Three lighthouses highlight the beauty of the forgotten coast



TALLAHASSEE, Fla. (WCTV) – The Forgotten Big Bend Coast. Home to three lighthouses that guided sailors through dangerous shoals stretching from Dog Island to St. George Island.

Each lighthouse, holding its own secrets. Some, having resisted since before the civil war.

The first is the Crooked River Lighthouse, which was built entirely of iron to withstand hurricanes in 1895. Before electricity, lighthouses relied on a special optic called a Fresnel lens.

“A Fresnel lens, you know, it’s the stacked glass prisms that were invented in Europe and they became the main way to project light the way you could,” explained curator and program developer Joan Matey.

Light was essential for sailors navigating the shallows surrounding the barrier islands.

Next is the Marks Lighthouse in County Wakulla. Workers began construction of this lighthouse in 1829. It is one of the oldest lighthouses in Florida.

The Saint-Marc Lighthouse we see today is the same as it was during the Civil War, when the refuge that surrounded it was a battlefield.

Salt boiled on the swamps was essential for the Confederates, who needed salt to preserve their food.

Union soldiers fought relentlessly to keep the resource in the South.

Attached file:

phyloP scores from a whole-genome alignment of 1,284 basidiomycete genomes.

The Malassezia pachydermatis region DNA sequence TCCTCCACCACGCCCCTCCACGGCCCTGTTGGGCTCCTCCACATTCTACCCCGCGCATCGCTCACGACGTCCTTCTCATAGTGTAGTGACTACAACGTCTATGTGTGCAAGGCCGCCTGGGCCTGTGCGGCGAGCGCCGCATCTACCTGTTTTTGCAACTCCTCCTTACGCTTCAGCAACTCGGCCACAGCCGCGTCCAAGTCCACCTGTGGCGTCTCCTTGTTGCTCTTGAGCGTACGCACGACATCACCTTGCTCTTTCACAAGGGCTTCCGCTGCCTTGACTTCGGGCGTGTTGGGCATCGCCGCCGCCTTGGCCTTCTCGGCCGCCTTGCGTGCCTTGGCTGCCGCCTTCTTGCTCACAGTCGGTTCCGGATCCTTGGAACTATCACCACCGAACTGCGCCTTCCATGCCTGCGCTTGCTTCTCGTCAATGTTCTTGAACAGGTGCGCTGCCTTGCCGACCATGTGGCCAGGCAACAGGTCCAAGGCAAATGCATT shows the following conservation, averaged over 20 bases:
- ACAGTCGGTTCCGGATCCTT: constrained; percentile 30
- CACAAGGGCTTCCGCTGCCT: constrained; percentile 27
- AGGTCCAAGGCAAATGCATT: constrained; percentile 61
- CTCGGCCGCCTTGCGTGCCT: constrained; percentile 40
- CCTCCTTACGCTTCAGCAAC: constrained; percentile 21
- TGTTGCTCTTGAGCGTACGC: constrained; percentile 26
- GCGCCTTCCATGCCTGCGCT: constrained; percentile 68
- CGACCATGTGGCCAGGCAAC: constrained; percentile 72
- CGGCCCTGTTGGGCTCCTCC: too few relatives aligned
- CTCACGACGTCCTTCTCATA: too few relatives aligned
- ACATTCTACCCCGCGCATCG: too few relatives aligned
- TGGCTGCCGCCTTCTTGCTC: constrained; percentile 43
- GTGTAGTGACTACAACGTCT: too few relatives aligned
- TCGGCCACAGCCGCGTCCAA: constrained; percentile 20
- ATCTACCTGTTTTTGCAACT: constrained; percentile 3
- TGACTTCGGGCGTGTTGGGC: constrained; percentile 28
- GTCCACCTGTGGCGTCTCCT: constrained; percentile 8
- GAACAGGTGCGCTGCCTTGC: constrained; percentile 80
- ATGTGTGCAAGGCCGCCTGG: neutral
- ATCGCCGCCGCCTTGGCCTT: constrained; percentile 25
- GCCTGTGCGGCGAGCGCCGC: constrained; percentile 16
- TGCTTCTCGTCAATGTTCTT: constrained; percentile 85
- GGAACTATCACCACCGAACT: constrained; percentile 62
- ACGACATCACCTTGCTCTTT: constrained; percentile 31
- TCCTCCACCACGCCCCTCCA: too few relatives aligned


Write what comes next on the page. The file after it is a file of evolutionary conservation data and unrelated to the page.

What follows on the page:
“Every night in particular the Union ships could see fires and they would target all of these salt sewers and destroy them and in the morning people would go straight back in and rebuild them,” said Constance Clineman, ranger of visitor services. at the St. Marks National Wildlife Refuge.

Those who collected the salt were exempt from military service.

The final monument is the Cape St. George Island Lighthouse. This lighthouse was recently rebuilt after collapsing into the sea in October 2005.

But rather than leaving it as an artificial reef, the residents of St. George’s Island chose to restore the landmark.

Volunteers collected and hand cleaned the bricks from the fallen lighthouse, building a new one in the center of the island.

“When we rebuilt it here, we went back to its original plans from the National Archives and used as many,” said Amy Hodson, executive director of the St. George Lighthouse Association. “We got an architect to flesh out the details a bit into a more buildable plan to rebuild the lighthouse, but they used the original stairs as they were in the original incarnation of the lighthouse.”

The lighthouses of North Florida now stand in the present, illuminating the past.

The Crooked River Lighthouse and the St. George Island Lighthouse are both open to visitors. But the Saint-Marc Lighthouse Museum is still closed due to the pandemic.

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